Thomas Hibbs
Thomas Hibbs
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An evening with a monk of Norcia and the author of "The Benedict Option"

June 12, 2017  •  Catholic World Report

During his recent talk in Dallas at a dinner for the Benedictine monks of Norcia, Italy, Rod Dreher, author of the much-debated book The Benedict Option, said,

I believe with all my heart that the Church of the future is being born right now in the ruins of Norcia, in the community of men who have given their lives to the service of Christ, following the rule of St. Benedict.... If you go there, you want what they have: above all, the peace of Christ.

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review of T2: Trainspotting

April 1, 2017  •  National Review Online

In one of the many reunion scenes in T2: Trainspotting, the sequel to the 1996 indie hit film Trainspotting, Mark Renton (Ewan McGregor) tells his old friend Simon, a.k.a. Sick Boy (Jonny Lee Miller), that after a heart attack, he had a stent inserted that will ensure that he lives 30 more years. He then laments his longevity. He would know what to do with two or three years, but he has no idea what to do with 30. "I'm 46 years old," he moans, "and I'm f****d!" As with all the major characters in the Trainspotting universe, Renton's experience is framed by the emptiness of time in a world where meaning has been reduced to arbitrary consumer choice, a world in which, as Renton boldly proclaimed in his famous "choose life" speech in the original, it makes as much sense to be on heroin as not to.

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review of Silence

February 25, 2017  •  National Review Online

Decades in the making, Martin Scorsese's Silence, based on Shūsaku Endō's 1966 novel, about 17th-century Jesuit missionaries to Japan, is ambitious and alternately gorgeous and horrifying. It is surprising that a film of this magnitude would be all but completely snubbed for Oscar nominations, particularly in the now-expanded category of Best Picture, where the competition is soft indeed. Silence's sole Oscar nomination is for cinematography, and that is well deserved. With its focus on valleys and mountains shrouded in fog, the film often has the look of the movies of the great Japanese filmmaker Akira Kurosawa.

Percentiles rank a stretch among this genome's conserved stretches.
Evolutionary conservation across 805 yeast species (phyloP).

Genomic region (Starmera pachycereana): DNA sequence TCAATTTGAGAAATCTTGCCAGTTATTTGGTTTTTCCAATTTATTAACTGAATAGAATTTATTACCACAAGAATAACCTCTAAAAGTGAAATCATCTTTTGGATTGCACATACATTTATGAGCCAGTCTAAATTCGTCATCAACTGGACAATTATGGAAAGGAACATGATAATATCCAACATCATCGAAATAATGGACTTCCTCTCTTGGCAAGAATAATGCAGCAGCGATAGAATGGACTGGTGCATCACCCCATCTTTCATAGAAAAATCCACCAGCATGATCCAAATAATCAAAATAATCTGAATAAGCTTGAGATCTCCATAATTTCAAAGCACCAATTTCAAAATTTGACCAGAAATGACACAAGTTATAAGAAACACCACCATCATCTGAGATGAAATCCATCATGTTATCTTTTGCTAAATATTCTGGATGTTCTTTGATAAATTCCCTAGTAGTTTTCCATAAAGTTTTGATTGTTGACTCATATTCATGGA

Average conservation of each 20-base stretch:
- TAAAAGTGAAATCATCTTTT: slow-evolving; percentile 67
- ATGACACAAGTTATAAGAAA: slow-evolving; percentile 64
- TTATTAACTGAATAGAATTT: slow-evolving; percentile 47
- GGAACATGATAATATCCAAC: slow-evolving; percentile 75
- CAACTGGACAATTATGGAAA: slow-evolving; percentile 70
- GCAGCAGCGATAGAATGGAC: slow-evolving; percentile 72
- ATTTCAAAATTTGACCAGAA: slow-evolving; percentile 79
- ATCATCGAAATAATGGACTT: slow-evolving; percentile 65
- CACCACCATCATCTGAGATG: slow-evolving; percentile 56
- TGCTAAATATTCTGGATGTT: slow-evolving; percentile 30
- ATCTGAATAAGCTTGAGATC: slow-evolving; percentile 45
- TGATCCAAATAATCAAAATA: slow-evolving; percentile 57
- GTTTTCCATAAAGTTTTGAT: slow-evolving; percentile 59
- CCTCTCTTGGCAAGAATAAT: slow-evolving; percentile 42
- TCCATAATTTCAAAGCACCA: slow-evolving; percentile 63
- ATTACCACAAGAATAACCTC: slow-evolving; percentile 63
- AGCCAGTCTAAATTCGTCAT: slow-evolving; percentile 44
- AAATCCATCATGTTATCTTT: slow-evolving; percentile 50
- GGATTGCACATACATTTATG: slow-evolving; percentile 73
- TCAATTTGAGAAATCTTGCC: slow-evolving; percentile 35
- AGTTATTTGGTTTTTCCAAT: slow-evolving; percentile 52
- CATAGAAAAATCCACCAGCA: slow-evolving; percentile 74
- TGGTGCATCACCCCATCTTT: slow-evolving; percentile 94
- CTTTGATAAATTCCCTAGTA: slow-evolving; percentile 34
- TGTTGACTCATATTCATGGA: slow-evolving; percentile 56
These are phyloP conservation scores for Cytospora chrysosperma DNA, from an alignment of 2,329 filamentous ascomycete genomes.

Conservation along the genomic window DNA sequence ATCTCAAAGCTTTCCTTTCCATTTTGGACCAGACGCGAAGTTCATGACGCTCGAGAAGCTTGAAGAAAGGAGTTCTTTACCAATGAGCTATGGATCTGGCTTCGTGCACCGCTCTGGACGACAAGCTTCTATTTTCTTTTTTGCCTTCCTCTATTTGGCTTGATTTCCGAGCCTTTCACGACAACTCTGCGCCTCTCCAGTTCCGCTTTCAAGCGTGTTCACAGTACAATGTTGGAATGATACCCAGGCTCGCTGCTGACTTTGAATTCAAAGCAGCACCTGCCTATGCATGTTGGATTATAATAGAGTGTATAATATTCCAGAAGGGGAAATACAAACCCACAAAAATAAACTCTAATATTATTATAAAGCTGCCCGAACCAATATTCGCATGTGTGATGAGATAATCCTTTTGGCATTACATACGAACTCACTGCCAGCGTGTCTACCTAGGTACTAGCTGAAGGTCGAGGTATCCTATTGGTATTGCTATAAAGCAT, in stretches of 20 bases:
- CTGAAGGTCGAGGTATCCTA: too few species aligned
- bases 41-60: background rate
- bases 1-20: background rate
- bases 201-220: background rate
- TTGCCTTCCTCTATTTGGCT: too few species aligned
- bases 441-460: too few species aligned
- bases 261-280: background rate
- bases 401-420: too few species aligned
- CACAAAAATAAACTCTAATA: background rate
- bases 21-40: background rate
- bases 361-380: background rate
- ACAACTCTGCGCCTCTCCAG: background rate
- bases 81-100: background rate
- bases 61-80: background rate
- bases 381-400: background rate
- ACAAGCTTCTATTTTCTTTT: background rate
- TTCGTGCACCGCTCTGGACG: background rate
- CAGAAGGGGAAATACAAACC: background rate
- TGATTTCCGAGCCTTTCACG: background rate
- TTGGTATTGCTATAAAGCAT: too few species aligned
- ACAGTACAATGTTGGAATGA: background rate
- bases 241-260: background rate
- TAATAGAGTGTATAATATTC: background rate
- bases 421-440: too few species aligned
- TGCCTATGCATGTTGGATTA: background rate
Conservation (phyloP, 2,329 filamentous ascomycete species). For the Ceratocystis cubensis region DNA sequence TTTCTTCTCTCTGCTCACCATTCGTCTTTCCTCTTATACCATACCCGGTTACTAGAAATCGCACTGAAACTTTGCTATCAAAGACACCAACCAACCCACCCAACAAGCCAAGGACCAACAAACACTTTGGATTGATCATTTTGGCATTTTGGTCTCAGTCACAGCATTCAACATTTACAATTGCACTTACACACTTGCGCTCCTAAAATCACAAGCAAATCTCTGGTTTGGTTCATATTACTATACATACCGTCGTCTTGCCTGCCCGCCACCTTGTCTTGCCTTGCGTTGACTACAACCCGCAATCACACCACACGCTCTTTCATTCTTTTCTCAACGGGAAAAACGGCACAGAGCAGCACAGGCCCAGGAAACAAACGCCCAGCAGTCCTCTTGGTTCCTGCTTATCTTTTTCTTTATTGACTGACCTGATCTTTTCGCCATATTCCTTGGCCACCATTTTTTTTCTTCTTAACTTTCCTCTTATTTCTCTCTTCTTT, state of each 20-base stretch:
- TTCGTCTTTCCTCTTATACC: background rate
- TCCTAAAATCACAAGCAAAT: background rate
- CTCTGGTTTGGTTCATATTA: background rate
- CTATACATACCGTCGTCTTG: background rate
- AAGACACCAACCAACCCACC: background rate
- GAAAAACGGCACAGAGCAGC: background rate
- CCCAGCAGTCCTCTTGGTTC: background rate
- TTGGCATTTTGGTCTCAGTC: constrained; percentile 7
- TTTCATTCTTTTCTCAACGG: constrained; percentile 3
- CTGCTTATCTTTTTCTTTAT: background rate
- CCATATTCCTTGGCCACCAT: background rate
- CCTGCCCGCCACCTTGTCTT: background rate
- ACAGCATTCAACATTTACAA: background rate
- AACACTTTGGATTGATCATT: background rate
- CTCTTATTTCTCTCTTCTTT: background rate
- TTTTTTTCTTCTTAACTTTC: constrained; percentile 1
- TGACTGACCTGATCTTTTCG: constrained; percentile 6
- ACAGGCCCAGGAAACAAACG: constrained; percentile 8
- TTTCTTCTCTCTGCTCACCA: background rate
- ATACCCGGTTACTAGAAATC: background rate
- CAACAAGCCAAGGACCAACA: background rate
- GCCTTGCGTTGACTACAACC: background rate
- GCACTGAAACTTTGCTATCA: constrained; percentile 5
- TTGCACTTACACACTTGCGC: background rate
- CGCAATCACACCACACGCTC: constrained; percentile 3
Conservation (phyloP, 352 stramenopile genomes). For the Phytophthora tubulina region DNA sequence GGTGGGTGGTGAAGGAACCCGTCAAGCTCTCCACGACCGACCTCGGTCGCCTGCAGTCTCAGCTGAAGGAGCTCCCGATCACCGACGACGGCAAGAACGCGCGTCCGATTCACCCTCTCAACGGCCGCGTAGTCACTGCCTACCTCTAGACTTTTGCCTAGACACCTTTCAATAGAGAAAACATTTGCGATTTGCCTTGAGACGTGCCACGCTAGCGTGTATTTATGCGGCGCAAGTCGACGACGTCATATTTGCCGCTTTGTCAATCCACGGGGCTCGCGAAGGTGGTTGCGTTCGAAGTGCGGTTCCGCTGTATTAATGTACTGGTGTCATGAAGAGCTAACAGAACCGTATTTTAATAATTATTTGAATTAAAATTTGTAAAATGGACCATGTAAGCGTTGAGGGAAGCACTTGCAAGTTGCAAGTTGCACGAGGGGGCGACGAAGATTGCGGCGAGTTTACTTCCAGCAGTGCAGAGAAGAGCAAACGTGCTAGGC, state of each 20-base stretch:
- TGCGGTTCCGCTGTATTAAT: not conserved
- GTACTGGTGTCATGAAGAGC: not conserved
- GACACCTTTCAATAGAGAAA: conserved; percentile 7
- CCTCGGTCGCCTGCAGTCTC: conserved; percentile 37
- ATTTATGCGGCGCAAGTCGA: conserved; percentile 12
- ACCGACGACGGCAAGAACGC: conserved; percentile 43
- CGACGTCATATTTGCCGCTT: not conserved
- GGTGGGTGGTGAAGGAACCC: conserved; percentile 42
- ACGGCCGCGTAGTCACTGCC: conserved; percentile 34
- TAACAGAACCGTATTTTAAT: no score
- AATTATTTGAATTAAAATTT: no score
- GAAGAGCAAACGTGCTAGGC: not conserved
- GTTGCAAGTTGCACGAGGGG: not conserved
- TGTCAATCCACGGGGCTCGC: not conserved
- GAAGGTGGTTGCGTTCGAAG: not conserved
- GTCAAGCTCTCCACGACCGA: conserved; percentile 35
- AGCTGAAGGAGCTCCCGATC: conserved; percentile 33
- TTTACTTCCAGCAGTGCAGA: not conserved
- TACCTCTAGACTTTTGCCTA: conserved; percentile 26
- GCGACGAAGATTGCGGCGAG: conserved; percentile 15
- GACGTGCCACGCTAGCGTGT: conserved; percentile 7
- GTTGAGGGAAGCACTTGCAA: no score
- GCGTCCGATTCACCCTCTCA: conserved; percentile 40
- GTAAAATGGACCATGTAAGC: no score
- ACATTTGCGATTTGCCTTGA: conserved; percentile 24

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William Peter Blatty, Between Time and Eternity

January 14, 2017  •  National Review Online

"Every Halloween I'm dragged out of my burrow like some demonic Punxsatawney Phil. And if I don't see my shadow, the horror box office is going to be great." That's how William Peter Blatty, who died Thursday at the age of 89 from complications from a form of blood cancer, often described his odd, late-in-life celebrity as the author of the novel The Exorcist and the screenplay of its 1973 film version. Alongside wistful tweets from his longtime friend (and collaborator on the film), the director William Friedkin, Stephen King tweeted, "RIP William Peter Blatty, who wrote the great horror novel of our time. So long, old Bill."

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Late Bergman: The Lived Experience of the Absence of God in Faithless and Saraband

December 15, 2016  •  MDPI Religions

Of the mid-century work of the Swedish filmmaker Ingmar Bergman, Francois Truffaut stated in 1973, "there is no body of work of the caliber and integrity of Bergman's since the war" ([1], p. 34). Acclaimed as one of the great filmmakers of the 20th century, Ingmar Bergman is for many an arch-modernist, whose work is characterized by a high degree of self-conscious artistry and by dark, even nihilistic themes. Bergman seems increasingly to be identified as a kind of philosopher of the human condition, especially of the dislocations and misery of the modern human condition [2,3,4,5].1 In this, his work reflects the philosophical dilemmas of nihilism. As with many European filmmakers of the last century, he is quite self-conscious about his own artistry; indeed, such self-consciousness seems obligatory in those who aspire to artistic greatness. However, Bergman's films are not embodiments of philosophical theories, nor do they include explicit discussions of theory. Instead, he attends to the concrete lived experience of those who, on the one hand, suffer from doubt, dislocation, and self-hatred and, on the other, long for confession and communion. In the middle of his career, especially in his famous faith trilogy of the early 1960s, Bergman investigated the lived experience of the absence of God. It is commonly thought that after this period, the question of God disappeared. However, in his last two films, Faithless [6] and Saraband [7], Bergman explores the lived experience of the absence of God. Indeed, he moves beyond a simple negation to explore the complex interplay of absence. He even illustrates the possibility of a kind of communion for which so many of his characters—early, middle and late—long. After a brief examination of Bergman and nihilism, we will turn to these two, final films in Bergman's corpus.

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Books by Thomas Hibbs

Cover of Rouault-Fujimura: Soliloquies Cover of Arts of Darkness Cover of Aquinas, Ethics, and Philosophy of Religion Cover of Virtue's Splendor Cover of Shows About Nothing Cover of Dialectic Narrative In Aquinas

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